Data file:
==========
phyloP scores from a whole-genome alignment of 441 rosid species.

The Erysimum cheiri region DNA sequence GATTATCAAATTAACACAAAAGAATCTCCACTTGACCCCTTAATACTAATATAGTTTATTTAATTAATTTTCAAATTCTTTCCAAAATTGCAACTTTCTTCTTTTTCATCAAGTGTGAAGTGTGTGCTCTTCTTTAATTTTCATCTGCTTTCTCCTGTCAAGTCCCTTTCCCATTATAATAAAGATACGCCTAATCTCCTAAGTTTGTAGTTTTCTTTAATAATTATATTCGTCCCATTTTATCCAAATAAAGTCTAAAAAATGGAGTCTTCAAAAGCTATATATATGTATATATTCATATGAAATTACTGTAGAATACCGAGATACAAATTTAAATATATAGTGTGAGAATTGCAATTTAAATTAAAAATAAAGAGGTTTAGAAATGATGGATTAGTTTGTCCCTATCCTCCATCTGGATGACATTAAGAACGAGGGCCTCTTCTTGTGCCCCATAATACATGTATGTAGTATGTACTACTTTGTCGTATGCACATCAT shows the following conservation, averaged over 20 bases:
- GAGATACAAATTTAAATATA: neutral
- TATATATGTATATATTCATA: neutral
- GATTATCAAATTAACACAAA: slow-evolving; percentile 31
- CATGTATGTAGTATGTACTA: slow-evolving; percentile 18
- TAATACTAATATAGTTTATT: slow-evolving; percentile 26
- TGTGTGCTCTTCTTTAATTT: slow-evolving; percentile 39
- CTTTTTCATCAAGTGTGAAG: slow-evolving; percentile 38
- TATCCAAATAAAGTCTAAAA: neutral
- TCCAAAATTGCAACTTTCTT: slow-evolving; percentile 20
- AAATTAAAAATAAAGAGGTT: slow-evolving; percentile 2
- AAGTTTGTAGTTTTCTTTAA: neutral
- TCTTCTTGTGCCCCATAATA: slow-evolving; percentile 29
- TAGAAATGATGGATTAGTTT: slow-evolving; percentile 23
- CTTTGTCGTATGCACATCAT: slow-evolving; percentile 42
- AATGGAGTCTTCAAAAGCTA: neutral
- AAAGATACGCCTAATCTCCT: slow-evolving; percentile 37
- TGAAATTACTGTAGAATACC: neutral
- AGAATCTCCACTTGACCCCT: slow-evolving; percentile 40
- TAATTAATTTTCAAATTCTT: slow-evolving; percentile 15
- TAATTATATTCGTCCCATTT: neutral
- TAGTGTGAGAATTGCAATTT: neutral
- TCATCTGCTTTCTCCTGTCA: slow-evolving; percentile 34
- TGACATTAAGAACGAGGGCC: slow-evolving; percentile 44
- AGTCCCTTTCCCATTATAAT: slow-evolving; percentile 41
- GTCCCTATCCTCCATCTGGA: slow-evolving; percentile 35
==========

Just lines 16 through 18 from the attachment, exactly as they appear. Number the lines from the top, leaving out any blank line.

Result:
- CTTTGTCGTATGCACATCAT: slow-evolving; percentile 42
- AATGGAGTCTTCAAAAGCTA: neutral
- AAAGATACGCCTAATCTCCT: slow-evolving; percentile 37